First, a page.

Object: Retablo

I-0083d
Object Number: I-0083d
Object Name: Retablo
Material: Tin & paint
Date: Unknown

This object is a painting of the Virgin of Guadalupe on a tin surface. This type of painting is also called a retablo. A retablo also referred to as laminas in Mexico, are small paintings on tin, zinc, wood or copper which venerate a number of Catholic saints. Retablos are a type of folk art that was at the heart and soul of traditional religious beliefs in 17th 18th and 19th century Mexican culture. The retablo became popular after the conquest of Mexico and during the last quarter of the 19th century as a result of tin being so affordable. Retablos are usually displayed in people’s homes.

basilica

The Basilica of Guadalupe located in Mexico City. Image from sancta.org.

The Virgin of Guadalupe is a major religious and cultural symbol in Mexico but is also celebrated in other parts of the world. Although, she is known by different titles she is most commonly recognized as the Virgin Mary. The name Virgin of Guadalupe is the title of Mary most commonly associated with the image of the Blessed Mother housed in the Basilica of Our Lady of Guadalupe in Mexico City. The Virgin is often called “la morenita” because she is depicted with brown skin.

The story of the Virgin of Guadalupe is as follows. On December 9th 1531 an indigenous man was passing through the Typeyac Hill, now a suburb of Mexico City, when a woman appeared to him claiming to be the Virgin Mary, mother of the true God. The man’s name was Juan Diego and he was a recent convert to Christianity. The woman instructed him to have the Bishop build a shrine in the place where she had appeared. When Juan Diego told the Bishop he was unconvinced and demanded proof or a sign the Virgin Mary had in fact appeared. On his way to get a healer for his uncle, Juan Diego was visited by Mary again and this time was instructed to collect flowers from the hill, as this would be the proof the Bishop was looking for. Typically flowers did not grow on the rocky hill and Juan Diego was surprised when he found Castilian roses in winter. Taking the roses in his tilma or cloak, Juan Diego presented himself to the bishop and showed him the roses. As the roses fell they noticed an image of the Virgin Mary had imprinted on the tilma. It was then when the bishop recognized the appearance of the Virgin and was determine built a shrine for her. The same day the Virgin appeared to Juan Diego’s uncle and healed him. While with him she told him she would be known as Guadalupe.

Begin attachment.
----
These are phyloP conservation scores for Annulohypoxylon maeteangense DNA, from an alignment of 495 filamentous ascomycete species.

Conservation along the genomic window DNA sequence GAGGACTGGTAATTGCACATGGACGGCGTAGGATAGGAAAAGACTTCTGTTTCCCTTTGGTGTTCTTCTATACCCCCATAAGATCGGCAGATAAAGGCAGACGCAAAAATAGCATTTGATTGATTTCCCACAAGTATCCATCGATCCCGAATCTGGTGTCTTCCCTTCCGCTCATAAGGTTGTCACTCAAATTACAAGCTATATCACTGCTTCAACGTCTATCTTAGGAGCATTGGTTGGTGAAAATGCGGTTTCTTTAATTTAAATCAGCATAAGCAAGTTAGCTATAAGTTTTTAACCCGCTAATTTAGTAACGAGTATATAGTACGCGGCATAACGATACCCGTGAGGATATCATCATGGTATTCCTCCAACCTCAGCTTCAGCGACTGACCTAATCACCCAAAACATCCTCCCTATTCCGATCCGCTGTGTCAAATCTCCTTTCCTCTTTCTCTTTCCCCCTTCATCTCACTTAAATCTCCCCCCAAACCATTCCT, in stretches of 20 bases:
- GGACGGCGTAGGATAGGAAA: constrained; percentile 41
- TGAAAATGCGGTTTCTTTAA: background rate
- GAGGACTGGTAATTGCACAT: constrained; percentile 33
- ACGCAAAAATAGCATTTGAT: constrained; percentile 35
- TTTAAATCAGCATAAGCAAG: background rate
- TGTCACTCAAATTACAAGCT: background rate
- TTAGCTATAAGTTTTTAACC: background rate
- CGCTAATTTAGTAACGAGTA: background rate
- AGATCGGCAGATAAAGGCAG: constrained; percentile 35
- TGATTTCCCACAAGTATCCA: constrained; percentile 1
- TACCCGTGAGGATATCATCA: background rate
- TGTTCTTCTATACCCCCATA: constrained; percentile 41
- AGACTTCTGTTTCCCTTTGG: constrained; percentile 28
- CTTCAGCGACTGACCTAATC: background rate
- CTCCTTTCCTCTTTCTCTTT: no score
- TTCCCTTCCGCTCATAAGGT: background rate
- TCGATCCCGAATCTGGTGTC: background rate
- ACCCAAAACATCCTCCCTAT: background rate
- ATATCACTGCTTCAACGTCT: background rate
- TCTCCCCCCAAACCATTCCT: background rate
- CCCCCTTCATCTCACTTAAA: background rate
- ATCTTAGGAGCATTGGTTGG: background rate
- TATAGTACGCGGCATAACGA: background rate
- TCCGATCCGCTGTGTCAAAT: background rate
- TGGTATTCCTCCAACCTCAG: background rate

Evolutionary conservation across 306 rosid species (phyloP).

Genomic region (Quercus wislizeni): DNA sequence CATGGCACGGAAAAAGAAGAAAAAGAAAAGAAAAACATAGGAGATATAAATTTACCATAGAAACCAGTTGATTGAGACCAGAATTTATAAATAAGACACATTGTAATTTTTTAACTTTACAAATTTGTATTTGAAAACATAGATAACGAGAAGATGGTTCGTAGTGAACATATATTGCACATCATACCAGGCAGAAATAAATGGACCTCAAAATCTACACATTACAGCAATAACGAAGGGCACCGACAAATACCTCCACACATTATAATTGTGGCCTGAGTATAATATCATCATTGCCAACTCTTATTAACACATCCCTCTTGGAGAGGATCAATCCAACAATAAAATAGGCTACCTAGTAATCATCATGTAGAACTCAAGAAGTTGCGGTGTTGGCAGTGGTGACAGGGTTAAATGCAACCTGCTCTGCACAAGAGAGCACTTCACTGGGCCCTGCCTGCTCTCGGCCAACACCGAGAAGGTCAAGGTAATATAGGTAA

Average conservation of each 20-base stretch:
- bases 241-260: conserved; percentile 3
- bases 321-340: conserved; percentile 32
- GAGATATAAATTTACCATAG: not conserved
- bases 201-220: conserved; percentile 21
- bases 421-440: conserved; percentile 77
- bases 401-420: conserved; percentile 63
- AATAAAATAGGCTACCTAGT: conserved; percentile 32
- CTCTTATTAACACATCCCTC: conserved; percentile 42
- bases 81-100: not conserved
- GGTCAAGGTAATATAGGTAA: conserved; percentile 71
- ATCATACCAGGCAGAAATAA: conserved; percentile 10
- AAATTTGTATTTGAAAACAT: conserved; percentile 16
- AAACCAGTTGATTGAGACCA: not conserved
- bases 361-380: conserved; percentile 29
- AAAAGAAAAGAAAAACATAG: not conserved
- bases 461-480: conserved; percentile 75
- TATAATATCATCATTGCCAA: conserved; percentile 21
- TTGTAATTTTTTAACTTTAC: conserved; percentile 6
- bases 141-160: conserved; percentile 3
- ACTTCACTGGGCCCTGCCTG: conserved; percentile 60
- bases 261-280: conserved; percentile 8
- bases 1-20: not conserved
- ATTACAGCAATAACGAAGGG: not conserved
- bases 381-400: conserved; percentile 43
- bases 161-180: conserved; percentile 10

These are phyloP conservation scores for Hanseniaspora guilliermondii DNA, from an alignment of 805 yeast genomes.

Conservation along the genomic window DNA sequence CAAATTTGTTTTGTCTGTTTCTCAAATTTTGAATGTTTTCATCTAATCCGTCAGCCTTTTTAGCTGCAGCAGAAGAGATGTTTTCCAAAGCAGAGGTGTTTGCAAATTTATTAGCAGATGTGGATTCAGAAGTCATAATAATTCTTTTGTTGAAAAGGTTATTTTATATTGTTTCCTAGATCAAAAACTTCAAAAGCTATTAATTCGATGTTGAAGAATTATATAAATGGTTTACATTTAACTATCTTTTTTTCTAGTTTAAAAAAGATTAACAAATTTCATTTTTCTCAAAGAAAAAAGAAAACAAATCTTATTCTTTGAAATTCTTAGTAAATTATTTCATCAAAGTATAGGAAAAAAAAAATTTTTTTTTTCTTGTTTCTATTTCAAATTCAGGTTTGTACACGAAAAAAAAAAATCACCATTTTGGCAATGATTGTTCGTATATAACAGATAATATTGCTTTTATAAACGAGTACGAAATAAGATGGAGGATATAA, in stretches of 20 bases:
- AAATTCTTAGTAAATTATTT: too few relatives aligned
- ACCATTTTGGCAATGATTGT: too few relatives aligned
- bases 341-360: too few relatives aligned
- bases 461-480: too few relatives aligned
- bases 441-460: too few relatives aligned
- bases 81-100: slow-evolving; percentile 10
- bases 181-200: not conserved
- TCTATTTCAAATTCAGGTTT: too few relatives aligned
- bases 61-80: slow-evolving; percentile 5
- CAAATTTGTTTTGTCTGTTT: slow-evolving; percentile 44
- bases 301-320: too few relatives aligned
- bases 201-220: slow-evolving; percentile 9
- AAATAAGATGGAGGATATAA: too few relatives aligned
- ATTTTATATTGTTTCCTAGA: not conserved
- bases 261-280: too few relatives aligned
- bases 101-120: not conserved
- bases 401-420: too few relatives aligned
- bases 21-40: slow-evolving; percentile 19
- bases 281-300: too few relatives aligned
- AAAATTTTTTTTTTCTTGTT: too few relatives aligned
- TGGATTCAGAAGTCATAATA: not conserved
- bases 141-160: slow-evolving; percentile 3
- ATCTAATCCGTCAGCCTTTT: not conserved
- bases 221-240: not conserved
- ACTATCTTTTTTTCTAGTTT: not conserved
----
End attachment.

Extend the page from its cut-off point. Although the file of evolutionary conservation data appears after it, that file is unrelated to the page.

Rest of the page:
Image of Virgin of Guadalupe, Basilica de Nuestra Senora de Guadalupe, Our Lady of Guadalupe, Mexico City, Mexico. Image shot 2007. Exact date unknown.

Image of Virgin of Guadalupe, Basilica de Nuestra Senora de Guadalupe, Our Lady of Guadalupe, Mexico City, Mexico. Image shot in 2007. Image from dailymail.co.uk.

The tilma worn by Juan Diego with the image of the Virgin is displayed in the Basilica of Our Lady of Guadalupe in Mexico City.  The tilma is made from a plant based fiber that typically disintegrates after about 20 years. The fact that the tilma has survived now for almost 500 years in an almost perfect condition has caught the attention of scientists. Many experiments have been done on the cloth to better understand how it has lasted throughout the years. The tilma has survived an acid spill leaving only a few stains that seem to be disappearing. Before being put in a case it was displayed unprotected being exposed to smoke and other particles from the candles. In 1921 a bomb placed under the altar exploded, causing damages to the windows around the area. The blast was so strong a bronze cross was bent. However, the tilma and the glass casing it was in remained intact. It has been said that Mary’s eyes on the tilma show the reflection of the people present during the appearance of the image. It is also said that the stars shown on her robe coincide with the constellations as they would have been seen on December 12, 1531.